As debut albums go, I can’t remember one that has been as hotly anticipated as this one. Not in the last few years, at any rate.
The frenzy of public opinion that Gabrielle Aplin built up over Christmas with her soundtrack to the now festive John Lewis ad was something to behold.
She became a famous name pretty much overnight after the first airing of the ad, followed by the press coverage that followed.
But high expectations come with such notoriety and pressure, so all eyes are on Aplin to deliver the goods.
The 20-year-old has not come to the music business at the drop of a hat, though, and has been preparing for this big moment for at least the last five years. At just 17 she set up her own record label, Never Fade Records, and went on to release three EPs. These weren’t just a fleeting teenaged affair either; all of them charted on iTunes and got decent reviews.
So bring on English Rain. The Power of Love is the go-to track, though it does seem oddly out of place to accept what would normally be a Christmas song in early May. Better vibes come from Please Don’t Say You Love Me, the follow-up single that reached number 6 in the charts. And there is no disappointment either from forthcoming single Panic Cord, which kicks the new album off.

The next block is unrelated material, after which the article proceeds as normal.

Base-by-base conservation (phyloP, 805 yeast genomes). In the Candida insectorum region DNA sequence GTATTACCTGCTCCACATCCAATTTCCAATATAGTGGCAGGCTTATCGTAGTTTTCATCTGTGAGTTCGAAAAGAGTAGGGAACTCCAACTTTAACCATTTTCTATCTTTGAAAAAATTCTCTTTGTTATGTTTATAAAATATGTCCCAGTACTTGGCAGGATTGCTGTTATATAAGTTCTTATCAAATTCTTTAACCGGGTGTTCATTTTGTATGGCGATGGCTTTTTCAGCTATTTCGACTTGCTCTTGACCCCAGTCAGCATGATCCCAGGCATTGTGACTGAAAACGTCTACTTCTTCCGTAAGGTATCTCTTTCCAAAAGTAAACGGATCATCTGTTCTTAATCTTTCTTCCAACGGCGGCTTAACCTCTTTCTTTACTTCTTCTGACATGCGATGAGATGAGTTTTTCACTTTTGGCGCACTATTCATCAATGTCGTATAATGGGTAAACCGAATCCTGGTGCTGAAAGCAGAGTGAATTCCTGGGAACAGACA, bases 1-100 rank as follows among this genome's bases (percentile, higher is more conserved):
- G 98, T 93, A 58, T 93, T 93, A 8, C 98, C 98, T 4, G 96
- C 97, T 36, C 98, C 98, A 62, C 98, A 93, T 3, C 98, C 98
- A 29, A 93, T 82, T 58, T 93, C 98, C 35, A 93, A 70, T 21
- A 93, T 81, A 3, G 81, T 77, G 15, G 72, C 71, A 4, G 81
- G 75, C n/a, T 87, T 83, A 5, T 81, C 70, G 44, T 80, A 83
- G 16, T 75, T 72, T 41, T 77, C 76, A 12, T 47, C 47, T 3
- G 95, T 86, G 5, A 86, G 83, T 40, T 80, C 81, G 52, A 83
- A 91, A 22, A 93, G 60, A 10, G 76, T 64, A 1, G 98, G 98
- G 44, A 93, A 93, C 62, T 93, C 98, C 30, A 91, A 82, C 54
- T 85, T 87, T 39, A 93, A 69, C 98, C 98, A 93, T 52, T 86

Elsewhere, take a listen to How Do You Feel Today, Salvation and Alive. It is a quality album which has the feeling of a Joni Mitchell record running right through it.
Aplin has been songwriting since she was 15 years old, growing up as she did in a self-confessed hippy household and listening to the likes of Mitchell for influence. Even though she’s only five years into her writing career, Aplin has the maturity to acknowledge that there is no golden formula to penning good songs.
She said: ‘It can take minutes, hours or weeks. Each one is different. But I’ve been working on this album now for months. And I can’t wait for everyone to finally hear it.’ Aplin’s tour of the UK and Ireland in March sold out completely, making the gigs in her October/November tour the hottest tickets to get hold of.